Republican lawmakers are attempting to outlaw abortions after 20 weeks in Minnesota, echoing identical efforts by new GOP majorities across the country to curb abortion rights.
The legislation, introduced in the House and Senate on Monday, would pose a direct challenge to existing laws protecting abortion and would likely face a weighty court challenge if enacted.
The proposal is modeled after a first-in-the-nation law adopted last year in Nebraska that bans abortions after five months because that, supporters contend, is when developing fetuses feel pain. Opponents say there is no conclusive proof of that.
"This bill will finally protect unborn children at 20 weeks and older from the torturous pain of abortion," said Scott Fischbach, executive director of Minnesota Citizens Concerned for Life. Minnesota is one of at least seven states considering nearly identical 20-week bans.
This November's elections swept in a wave of anti-abortion lawmakers, reigniting an emotional debate that has often divided the Legislature in the past. A separate measure to block state funding of abortion for poor women also awaits legislative action.
Fewer than 2 percent of the 12,386 abortions performed in Minnesota in 2009 involved fetuses older than 20 weeks, according to the Minnesota Department of Health. NARAL Pro-Choice Minnesota said those cases often involve fetuses with fatal medical conditions.
"This ban is a cruel attempt by anti-choice forces to curb access to care for women in the most desperate of circumstances," said NARAL executive director Linnea House.
"If it's only 2 percent then the other side of the argument really shouldn't have a whole lot to worry about," said Sen. Warren Limmer, a bill co-sponsor. He noted that the bill makes an exception only for women who would risk death or serious physical harm by carrying the pregnancy to term.
The measure also says women who would suffer from "psychological or emotional conditions" do not fit under that exception. NARAL also noted that the bill makes no exception for women who are victims of rape or incest.
Both House Speaker Kurt Zellers and House Majority Leader Matt Dean are co-sponsors of the fetal pain bill, along with House Ways and Means Chairwoman Mary Liz Holberg. Zellers and Dean's power may move the measure in the Legislature, but it cannot move DFL Gov. Mark Dayton, the first governor to address an annual abortion-rights rally at the Capitol.
"I assure you that nothing as extreme that violates that basic fundamental right -- and it is a Constitutional right as established by the United States Supreme Court -- will be enacted with my signature," Dayton told the gathering last month. "It will not happen here in Minnesota."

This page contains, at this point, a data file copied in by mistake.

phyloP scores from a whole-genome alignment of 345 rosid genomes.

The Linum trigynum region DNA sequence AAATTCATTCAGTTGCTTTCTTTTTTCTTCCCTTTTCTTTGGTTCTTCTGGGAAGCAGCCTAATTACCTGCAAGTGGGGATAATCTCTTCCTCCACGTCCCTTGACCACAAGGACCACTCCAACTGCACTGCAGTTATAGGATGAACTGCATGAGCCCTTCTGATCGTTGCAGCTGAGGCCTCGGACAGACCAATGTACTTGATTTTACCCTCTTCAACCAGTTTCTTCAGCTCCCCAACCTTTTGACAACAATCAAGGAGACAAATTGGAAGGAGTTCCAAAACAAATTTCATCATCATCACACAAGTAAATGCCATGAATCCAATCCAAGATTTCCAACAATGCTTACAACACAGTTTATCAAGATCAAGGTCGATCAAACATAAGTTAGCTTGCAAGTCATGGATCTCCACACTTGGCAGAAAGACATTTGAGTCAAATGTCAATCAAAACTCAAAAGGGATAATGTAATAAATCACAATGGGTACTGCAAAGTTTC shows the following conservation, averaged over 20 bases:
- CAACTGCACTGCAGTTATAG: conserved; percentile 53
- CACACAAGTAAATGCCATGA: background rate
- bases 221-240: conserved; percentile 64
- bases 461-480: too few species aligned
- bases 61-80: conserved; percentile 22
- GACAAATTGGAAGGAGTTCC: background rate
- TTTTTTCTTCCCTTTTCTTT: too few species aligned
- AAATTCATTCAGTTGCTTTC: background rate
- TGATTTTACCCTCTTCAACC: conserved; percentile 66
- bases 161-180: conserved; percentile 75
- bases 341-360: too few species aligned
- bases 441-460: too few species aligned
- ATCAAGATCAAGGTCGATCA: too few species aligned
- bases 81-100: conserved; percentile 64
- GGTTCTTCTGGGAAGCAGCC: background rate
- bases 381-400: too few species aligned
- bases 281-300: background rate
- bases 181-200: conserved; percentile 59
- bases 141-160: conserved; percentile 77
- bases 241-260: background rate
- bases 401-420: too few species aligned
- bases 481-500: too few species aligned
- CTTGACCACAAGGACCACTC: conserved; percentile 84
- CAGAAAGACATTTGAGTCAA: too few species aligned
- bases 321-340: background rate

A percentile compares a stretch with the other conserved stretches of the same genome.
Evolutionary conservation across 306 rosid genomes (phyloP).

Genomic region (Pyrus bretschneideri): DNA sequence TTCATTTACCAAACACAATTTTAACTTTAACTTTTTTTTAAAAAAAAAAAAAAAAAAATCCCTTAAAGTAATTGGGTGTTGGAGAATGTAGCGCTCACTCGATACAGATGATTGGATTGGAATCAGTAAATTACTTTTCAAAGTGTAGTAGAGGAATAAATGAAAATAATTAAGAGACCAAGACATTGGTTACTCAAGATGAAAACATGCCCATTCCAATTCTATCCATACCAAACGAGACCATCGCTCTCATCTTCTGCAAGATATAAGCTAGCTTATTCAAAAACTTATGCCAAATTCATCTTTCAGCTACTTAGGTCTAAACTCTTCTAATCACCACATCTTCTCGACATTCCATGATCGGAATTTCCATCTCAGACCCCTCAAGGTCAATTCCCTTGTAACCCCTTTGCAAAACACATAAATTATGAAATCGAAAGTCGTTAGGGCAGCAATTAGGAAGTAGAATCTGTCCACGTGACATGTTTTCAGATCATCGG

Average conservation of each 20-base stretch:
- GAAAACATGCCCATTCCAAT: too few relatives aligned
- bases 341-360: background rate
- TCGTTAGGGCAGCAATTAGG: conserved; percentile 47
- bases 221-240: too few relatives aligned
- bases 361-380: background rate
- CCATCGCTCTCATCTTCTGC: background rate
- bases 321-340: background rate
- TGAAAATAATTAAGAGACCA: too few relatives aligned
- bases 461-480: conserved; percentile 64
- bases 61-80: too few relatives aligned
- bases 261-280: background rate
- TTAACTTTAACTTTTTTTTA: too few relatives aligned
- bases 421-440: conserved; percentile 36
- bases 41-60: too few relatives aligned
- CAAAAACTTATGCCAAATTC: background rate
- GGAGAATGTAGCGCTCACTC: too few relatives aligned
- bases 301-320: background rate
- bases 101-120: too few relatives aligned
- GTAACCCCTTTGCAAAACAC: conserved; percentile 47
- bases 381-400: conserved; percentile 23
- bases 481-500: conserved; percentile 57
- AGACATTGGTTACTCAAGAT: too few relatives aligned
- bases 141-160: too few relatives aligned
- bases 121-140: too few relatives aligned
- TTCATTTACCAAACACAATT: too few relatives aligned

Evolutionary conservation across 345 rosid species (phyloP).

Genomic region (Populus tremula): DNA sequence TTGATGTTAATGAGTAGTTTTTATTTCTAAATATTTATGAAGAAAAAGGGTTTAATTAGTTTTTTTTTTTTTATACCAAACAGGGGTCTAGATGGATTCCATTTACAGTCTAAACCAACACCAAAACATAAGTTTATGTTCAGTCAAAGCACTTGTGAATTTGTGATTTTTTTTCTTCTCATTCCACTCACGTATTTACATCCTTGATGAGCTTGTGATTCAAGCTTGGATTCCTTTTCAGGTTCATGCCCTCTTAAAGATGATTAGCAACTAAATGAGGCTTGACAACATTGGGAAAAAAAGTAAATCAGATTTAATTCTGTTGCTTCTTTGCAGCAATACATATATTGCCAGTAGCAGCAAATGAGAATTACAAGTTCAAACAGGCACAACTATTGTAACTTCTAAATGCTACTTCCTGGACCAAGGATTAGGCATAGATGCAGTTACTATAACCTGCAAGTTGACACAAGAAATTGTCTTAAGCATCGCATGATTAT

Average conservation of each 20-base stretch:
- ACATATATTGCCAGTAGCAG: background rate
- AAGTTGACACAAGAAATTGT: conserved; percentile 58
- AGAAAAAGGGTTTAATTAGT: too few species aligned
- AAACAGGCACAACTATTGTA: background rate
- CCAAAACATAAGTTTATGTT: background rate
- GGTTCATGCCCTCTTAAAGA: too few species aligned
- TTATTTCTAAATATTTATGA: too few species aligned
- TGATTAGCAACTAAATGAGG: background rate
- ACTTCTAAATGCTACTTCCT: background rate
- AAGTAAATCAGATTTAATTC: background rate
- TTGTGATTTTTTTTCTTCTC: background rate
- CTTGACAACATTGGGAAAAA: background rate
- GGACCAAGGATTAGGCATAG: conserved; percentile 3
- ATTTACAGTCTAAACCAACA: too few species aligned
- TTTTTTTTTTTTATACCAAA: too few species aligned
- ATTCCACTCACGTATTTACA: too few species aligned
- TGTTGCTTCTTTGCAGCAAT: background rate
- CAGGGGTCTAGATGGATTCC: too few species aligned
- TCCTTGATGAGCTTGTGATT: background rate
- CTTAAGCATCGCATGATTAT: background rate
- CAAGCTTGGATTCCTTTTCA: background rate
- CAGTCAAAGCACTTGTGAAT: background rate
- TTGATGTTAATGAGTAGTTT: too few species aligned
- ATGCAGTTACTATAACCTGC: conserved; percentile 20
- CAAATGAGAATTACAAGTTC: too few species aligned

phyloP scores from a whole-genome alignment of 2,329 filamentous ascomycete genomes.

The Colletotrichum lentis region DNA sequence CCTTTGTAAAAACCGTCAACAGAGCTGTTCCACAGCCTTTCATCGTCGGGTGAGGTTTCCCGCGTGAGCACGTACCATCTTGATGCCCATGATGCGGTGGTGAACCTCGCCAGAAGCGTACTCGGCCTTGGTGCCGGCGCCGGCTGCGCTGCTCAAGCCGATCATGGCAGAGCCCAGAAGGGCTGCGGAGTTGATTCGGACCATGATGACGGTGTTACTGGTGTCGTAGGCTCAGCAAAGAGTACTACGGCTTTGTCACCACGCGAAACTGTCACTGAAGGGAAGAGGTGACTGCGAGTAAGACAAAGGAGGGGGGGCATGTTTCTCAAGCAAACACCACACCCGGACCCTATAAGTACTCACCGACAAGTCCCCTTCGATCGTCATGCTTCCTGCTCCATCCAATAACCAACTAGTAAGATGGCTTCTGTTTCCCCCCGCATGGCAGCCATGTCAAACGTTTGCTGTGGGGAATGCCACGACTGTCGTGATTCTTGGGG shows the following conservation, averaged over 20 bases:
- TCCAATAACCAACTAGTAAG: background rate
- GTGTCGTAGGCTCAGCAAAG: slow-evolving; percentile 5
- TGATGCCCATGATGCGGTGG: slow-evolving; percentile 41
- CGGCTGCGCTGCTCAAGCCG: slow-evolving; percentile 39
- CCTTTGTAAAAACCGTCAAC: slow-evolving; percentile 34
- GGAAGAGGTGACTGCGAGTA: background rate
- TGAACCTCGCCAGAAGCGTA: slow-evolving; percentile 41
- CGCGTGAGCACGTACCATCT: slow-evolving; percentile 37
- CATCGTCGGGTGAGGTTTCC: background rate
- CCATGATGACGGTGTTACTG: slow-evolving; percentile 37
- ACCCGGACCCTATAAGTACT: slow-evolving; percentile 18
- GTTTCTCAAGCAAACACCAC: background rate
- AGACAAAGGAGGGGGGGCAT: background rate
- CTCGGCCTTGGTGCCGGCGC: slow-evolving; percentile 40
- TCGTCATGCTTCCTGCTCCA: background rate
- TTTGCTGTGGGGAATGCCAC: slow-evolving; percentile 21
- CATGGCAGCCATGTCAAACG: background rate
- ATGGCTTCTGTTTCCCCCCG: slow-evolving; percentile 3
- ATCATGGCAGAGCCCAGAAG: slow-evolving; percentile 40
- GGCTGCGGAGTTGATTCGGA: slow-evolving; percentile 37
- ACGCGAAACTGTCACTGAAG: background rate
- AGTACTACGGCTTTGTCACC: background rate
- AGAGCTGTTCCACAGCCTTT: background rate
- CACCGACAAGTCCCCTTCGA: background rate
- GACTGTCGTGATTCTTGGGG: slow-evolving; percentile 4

But a gubernatorial veto might not be the end of the measure.
If the Republican majorities in the House and Senate draw in those DFLers who oppose abortion, they could override a gubernatorial veto.
Abortion opponents will have procedural help with the measure as well. On the House floor, Zellers oversees the debate. On the Senate floor, Sen. Michelle Fischbach does the job. She is married to Scott Fischbach, the executive director of the MCCL.
Science is debated
The debate over whether fetuses feel pain early in gestation, long a tenet of abortion opponents, is heated and unresolved. According to a controversial 2005 article in the Journal of the American Medical Association, fetuses are unlikely to feel pain "before the third trimester" but abortion foes cite other studies they say disproves that.
Nebraska passed its 20-week ban last year, and Kansas and other states appear on track to follow suit. Although opponents say those measures are unconstitutional, they have yet to challenge them in court.
The Minnesota legislation addresses the possibility of a legal challenge. Any lawsuits would be sent directly to the Minnesota Supreme Court and the bill sets up a special fund to cover the costs of defending the law, should it pass.
The debate over fetal pain also has a Minnesota history. In 2005, the Legislature passed and the governor signed a law that requires women be offered pain medication for their fetuses if their fetuses are 20 weeks or older.
A law passed a few years earlier required abortion providers to offer women specific information before undergoing the procedure. That information includes a booklet that says: "Some experts have concluded the unborn child feels physical pain after 20 weeks gestation. Other experts have concluded pain is felt later in gestational development. This issue may need further study."
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